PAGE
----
June 15, 2012-by John Blair, valleywatch.net editor
EPA proposed a strengthening of the annual National Ambient Air Quality Standard for fine particles, which depending on exactly how the rule is interpreted, could force much of the Ohio Valley, including southwest Indiana to be placed into non attainment of the standard and thus restricting the types of industries that could be built in the region.
EPA is proposing and taking comment on a new standard ranging from 13 µg/m3 (micrograms per cubic meter) down to 12 µg/m3 and will take comment on the range before issuing a final standard by December 14 this year.
Just last September, EPA, at the Indiana Department of Environmental Management’s request “redesignated” the SW Indiana region to “attainment” of the 1997 annual standard which was set at 15 µg/m3. In that determination, EPA said that data showed that after various new pollution control rules levels in the SW Indiana region would exceed either level at which EPA proposed today. (See Chart Below)
Fine particles have been proven to be a serious health problem, causing maladies such as, cancer, asthma, heart disease, stroke and respiratory problems and indeed can cause death to people prone to these diseases.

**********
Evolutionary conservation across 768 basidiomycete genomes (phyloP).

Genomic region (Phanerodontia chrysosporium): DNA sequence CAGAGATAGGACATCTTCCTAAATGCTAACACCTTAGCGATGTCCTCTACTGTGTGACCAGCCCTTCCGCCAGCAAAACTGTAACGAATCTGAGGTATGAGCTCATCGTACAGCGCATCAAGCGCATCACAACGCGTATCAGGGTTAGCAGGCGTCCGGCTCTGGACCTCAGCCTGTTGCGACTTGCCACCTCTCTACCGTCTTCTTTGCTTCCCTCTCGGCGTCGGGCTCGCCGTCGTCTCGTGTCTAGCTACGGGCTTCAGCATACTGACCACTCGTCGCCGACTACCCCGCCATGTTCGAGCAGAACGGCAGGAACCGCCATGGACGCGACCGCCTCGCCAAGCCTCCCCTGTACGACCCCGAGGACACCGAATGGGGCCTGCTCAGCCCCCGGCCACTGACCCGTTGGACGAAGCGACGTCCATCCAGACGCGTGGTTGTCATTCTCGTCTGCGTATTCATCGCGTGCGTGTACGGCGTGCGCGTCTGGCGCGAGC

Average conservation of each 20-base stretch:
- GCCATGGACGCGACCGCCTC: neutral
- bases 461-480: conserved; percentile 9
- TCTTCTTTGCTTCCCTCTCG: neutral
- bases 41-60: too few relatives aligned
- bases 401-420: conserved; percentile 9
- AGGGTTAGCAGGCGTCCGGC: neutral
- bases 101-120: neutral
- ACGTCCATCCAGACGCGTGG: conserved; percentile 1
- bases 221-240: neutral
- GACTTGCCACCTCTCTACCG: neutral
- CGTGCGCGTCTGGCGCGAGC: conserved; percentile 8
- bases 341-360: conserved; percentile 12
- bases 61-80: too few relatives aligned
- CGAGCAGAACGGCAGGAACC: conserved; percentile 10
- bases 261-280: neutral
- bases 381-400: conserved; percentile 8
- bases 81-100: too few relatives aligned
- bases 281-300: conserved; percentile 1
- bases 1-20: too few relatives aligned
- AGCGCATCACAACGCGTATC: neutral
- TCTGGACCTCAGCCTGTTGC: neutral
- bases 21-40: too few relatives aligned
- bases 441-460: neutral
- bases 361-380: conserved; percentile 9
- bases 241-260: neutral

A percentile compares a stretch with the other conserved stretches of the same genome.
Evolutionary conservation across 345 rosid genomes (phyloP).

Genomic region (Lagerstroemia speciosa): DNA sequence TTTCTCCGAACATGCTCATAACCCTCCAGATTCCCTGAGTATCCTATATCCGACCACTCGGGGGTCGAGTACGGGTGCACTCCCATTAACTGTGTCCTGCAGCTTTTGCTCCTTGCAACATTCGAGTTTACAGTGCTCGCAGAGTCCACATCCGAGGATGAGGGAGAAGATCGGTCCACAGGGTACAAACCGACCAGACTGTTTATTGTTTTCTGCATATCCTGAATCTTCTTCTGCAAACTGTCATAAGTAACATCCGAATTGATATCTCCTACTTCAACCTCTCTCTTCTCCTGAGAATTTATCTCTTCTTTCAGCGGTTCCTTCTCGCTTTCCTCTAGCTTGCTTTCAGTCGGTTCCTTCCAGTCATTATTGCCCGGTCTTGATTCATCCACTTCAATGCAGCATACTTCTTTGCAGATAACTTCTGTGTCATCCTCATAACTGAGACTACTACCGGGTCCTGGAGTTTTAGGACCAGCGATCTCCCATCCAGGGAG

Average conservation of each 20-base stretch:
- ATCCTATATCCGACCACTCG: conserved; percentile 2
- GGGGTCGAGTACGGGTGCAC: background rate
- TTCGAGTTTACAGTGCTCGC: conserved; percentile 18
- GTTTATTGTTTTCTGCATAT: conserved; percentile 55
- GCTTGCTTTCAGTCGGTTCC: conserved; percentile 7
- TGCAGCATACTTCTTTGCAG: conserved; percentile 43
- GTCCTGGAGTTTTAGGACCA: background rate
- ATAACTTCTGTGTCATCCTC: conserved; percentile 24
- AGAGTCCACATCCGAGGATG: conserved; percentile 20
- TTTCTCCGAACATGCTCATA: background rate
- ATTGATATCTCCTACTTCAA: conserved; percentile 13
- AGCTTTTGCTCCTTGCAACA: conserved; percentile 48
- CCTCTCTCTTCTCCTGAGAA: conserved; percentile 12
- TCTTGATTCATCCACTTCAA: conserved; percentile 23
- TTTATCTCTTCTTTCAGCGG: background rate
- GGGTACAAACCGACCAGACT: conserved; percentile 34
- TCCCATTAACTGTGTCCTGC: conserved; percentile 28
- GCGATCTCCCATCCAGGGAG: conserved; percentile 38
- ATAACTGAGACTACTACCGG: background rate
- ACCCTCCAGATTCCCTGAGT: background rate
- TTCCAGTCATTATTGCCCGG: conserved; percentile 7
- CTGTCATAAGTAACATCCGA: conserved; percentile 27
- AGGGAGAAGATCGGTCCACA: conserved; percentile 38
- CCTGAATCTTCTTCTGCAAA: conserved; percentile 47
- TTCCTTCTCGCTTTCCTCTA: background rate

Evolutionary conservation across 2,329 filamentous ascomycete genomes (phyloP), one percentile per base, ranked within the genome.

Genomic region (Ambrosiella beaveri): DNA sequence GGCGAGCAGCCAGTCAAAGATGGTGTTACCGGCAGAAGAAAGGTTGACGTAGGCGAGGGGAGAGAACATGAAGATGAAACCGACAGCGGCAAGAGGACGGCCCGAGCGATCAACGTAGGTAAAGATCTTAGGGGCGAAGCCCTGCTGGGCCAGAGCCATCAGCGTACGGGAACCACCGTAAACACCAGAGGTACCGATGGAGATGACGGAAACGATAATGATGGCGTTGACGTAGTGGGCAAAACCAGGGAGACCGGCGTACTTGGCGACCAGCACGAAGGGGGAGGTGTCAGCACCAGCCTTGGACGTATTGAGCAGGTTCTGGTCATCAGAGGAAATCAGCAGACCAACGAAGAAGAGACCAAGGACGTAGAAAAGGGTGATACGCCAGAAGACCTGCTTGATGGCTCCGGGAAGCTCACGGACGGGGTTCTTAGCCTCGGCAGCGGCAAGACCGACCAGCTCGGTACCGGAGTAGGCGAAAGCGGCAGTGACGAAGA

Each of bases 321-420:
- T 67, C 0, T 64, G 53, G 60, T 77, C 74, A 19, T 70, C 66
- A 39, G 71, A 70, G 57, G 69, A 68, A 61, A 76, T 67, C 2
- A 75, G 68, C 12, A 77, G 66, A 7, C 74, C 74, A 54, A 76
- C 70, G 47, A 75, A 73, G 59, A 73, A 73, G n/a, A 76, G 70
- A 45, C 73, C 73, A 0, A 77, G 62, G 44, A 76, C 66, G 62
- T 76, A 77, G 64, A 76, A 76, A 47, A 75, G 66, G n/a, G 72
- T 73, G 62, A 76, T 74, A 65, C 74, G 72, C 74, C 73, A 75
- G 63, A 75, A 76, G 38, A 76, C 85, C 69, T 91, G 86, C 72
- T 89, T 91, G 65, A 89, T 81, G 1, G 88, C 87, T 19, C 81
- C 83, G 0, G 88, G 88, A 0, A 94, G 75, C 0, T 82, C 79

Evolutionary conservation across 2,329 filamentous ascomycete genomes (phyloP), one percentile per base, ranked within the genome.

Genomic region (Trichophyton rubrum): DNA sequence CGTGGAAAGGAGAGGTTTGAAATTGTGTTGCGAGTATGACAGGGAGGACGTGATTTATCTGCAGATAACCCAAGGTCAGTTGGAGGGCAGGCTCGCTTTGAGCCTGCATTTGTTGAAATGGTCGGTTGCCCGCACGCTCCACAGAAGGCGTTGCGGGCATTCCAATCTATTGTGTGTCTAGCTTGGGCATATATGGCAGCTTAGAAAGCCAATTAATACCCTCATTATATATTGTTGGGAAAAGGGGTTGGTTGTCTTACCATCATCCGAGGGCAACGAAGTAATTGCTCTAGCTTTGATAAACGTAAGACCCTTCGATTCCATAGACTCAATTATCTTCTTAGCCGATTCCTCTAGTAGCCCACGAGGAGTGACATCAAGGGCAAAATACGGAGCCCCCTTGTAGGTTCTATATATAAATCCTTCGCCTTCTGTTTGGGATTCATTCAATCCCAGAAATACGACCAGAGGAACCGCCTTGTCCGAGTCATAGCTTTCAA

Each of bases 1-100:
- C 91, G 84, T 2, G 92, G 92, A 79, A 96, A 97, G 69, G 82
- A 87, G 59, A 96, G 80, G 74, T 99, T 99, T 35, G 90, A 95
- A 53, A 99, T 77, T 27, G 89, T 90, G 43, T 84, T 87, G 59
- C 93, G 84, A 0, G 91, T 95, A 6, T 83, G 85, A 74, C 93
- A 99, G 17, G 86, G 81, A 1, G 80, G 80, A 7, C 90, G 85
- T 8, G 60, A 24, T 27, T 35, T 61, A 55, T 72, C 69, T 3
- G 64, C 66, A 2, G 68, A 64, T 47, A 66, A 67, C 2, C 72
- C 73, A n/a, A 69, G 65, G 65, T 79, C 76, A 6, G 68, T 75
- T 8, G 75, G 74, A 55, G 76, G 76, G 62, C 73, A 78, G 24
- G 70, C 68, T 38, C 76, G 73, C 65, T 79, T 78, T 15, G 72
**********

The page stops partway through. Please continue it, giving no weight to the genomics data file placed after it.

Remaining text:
According to EPA’s press release, “because reductions in fine particle pollution have direct health benefits including decreased mortality rates, fewer incidents of heart attacks, strokes, and childhood asthma, these standards have major economic benefits with comparatively low costs. Depending on the final level of the standard, estimated benefits will range from $88 million a year, with estimated costs of implementation as low as $2.9 million, to $5.9 billion in annual benefits with a cost of $69 million – a return ranging from $30 to $86 for every dollar invested in pollution control.”
The proposed changes, which are consistent with the advice from the agency’s independent science advisors, are based on an extensive body of scientific evidence that includes thousands of studies – including many large studies which show negative health impacts at lower levels than previously understood.
EPA will accept public comment for 63 days after the proposed standards are published in the Federal Register. The agency will hold two public hearings; one in Sacramento, CA. and one in Philadelphia, PA. Details on the hearings will be announced shortly. EPA will issue the final standards by December 14, 2012.